You’ll also notice on the HGSC Tracker’s website a number marked ‘effective gearing’. Happily this doesn’t mean you’re exposed to some hideous amount of leverage. It refers to the proportion of the index value that one certificate share represents. If you multiplied the price of one share by the effective gearing ratio then you would get the value of the index.

RBS say you can hold their small cap tracker in an ISA or a SIPP as long as you buy more than five years before its expiry date, but Hargreaves Lansdown, for one, say it’s SIPP only.

While the factsheet cautions you to read the prospectus, RBS have mysteriously failed to put it on their own website – what reason can there possibly be for that in this era of digital communication? Apparently, we’re welcome to pop into their offices to pick up a copy, or it’s available online via the LSE. Good luck finding it. Please tell me if you do.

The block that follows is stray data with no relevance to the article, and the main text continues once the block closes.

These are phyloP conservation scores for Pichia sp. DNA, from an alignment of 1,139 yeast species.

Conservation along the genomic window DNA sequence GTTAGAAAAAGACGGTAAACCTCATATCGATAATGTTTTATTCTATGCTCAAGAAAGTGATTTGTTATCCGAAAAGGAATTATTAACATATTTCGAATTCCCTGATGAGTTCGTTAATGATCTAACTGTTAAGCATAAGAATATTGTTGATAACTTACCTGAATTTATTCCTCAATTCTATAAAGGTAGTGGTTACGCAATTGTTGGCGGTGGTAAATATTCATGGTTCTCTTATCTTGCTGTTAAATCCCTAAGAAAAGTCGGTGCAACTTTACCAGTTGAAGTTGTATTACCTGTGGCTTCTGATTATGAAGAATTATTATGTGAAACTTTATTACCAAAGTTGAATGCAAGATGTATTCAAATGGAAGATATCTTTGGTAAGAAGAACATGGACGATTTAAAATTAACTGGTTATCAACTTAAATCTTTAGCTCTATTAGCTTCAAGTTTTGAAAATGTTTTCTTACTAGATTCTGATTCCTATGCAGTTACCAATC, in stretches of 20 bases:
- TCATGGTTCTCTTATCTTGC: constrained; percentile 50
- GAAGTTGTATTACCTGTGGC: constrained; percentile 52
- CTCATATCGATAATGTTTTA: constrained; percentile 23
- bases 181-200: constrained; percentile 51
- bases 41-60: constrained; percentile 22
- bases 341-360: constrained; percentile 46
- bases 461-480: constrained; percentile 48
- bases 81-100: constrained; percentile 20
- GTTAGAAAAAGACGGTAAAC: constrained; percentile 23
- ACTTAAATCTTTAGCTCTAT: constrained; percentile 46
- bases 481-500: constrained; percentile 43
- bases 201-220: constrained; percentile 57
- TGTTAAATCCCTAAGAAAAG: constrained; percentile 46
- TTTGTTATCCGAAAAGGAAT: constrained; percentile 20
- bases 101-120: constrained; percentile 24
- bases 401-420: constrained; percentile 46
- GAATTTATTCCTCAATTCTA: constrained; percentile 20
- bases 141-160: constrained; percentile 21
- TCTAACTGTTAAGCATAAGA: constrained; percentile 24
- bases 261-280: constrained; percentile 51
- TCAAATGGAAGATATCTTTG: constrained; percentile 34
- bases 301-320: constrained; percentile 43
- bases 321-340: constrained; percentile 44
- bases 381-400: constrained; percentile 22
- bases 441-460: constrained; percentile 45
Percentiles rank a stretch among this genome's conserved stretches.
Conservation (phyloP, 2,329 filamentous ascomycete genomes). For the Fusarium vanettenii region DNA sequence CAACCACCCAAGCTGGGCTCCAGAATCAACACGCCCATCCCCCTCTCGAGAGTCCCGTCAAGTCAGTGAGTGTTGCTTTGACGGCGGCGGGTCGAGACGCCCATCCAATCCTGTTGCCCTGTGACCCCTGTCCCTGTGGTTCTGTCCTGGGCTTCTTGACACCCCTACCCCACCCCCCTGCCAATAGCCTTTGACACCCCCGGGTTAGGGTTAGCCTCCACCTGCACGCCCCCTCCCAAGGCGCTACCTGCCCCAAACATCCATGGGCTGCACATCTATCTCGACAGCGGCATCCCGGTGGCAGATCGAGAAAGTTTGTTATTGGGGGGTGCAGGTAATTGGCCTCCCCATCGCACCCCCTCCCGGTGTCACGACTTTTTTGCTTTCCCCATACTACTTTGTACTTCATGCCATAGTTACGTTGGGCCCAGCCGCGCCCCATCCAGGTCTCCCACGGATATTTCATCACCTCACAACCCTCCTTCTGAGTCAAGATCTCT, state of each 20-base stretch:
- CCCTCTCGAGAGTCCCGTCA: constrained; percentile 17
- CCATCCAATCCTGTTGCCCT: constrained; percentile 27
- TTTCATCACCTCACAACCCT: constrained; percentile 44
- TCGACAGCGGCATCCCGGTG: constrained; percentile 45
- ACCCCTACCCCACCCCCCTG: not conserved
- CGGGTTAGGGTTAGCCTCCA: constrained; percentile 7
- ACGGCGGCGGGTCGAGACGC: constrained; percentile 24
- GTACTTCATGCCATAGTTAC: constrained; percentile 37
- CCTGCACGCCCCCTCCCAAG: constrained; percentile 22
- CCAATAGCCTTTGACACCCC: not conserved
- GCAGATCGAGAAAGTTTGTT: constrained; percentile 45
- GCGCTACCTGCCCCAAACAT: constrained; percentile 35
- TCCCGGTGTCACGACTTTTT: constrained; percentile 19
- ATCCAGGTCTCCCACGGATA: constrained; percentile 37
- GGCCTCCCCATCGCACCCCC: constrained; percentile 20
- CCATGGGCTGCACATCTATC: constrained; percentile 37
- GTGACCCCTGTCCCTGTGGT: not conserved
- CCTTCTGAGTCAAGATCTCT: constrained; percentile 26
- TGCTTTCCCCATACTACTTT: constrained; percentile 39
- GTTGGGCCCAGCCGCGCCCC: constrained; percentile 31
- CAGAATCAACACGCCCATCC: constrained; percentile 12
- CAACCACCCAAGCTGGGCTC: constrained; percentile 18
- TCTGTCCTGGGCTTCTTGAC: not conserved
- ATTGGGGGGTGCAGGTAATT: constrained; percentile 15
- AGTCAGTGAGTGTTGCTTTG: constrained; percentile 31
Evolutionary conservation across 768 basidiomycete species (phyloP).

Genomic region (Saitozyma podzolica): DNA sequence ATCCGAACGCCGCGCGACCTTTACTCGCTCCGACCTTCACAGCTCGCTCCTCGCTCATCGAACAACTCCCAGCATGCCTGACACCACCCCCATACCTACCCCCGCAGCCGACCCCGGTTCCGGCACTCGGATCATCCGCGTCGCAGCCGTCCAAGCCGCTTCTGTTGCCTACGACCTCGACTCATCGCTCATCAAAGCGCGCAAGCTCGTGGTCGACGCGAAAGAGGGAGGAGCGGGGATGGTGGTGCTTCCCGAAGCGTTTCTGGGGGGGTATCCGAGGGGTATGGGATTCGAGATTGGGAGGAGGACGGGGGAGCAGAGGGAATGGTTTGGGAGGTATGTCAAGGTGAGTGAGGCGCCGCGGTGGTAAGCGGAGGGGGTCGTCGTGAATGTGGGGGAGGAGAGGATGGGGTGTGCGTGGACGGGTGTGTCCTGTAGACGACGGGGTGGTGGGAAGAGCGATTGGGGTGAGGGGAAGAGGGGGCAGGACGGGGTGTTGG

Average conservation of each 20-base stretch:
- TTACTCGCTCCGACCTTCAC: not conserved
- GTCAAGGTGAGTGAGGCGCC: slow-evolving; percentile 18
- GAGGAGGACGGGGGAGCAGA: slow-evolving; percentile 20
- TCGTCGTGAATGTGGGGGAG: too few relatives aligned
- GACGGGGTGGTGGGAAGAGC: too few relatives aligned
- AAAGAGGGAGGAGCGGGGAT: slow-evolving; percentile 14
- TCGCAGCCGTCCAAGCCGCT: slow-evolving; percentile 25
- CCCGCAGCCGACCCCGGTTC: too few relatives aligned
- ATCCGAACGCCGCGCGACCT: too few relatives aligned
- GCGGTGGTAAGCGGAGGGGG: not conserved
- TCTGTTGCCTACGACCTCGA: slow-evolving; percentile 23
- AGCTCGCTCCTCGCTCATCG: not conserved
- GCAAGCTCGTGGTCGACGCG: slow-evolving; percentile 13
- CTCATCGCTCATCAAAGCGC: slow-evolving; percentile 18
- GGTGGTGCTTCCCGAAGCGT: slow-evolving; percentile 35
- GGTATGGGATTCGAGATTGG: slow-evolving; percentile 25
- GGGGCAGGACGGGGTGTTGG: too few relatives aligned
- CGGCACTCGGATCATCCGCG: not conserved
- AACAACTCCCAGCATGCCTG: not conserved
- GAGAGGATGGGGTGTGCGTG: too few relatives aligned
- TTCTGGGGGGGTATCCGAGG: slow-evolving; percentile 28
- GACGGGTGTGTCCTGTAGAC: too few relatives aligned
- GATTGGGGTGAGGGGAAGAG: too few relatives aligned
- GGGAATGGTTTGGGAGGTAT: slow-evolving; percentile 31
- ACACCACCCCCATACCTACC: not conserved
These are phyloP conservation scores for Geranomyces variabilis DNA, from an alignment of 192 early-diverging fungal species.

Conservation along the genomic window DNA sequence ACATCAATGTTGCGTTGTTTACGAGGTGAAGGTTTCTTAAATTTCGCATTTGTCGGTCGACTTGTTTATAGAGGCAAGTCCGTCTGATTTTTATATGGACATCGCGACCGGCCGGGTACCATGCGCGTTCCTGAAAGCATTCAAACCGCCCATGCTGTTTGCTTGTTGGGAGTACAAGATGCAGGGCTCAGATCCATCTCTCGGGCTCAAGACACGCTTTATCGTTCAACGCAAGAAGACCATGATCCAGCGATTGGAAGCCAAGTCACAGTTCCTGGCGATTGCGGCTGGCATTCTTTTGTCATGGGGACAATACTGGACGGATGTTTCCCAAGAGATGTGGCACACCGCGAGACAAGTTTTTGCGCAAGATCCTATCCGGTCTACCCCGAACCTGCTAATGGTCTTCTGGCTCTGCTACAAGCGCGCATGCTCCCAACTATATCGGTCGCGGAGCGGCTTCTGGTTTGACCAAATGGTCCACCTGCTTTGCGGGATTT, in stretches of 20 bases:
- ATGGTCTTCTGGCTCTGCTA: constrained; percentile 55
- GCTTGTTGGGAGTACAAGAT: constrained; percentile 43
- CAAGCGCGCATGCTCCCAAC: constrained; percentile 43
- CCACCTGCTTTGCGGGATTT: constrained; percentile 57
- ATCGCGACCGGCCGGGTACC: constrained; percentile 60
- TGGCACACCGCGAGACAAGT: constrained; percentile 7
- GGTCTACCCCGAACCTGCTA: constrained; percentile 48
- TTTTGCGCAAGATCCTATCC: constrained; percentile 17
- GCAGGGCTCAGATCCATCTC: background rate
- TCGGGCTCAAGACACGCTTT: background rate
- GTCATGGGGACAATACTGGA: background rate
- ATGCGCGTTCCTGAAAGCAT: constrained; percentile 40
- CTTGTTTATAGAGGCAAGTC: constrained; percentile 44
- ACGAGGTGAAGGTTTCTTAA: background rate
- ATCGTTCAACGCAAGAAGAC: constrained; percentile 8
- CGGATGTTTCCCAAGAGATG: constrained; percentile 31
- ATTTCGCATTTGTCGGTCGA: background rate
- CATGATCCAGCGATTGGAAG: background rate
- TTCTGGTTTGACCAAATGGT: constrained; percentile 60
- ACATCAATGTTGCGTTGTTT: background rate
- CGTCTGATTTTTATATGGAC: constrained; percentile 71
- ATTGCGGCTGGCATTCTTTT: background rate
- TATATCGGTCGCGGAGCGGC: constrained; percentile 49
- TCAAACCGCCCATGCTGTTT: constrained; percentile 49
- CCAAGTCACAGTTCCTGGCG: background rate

RBS owns the index the certificate is tracking. That’s a potential conflict of interest brought home when you read this choice piece of small print:

The Index rules may be amended modified or adjusted from time to time by RBS as applicable. Any such amendment may be made without the consent of or notice to investors in instruments linked to the Index and may have an adverse effect on the level of the Index.

Now I’m used to reading things in prospectuses that seem anything from a bit rum to the work of gangsters, but then my usual range of investment vehicles have run for decades without calamity so I might be prepared to give them the benefit of the doubt.

The same can’t be said for certificates. It also turns out that RBS can redeem the certificates early if: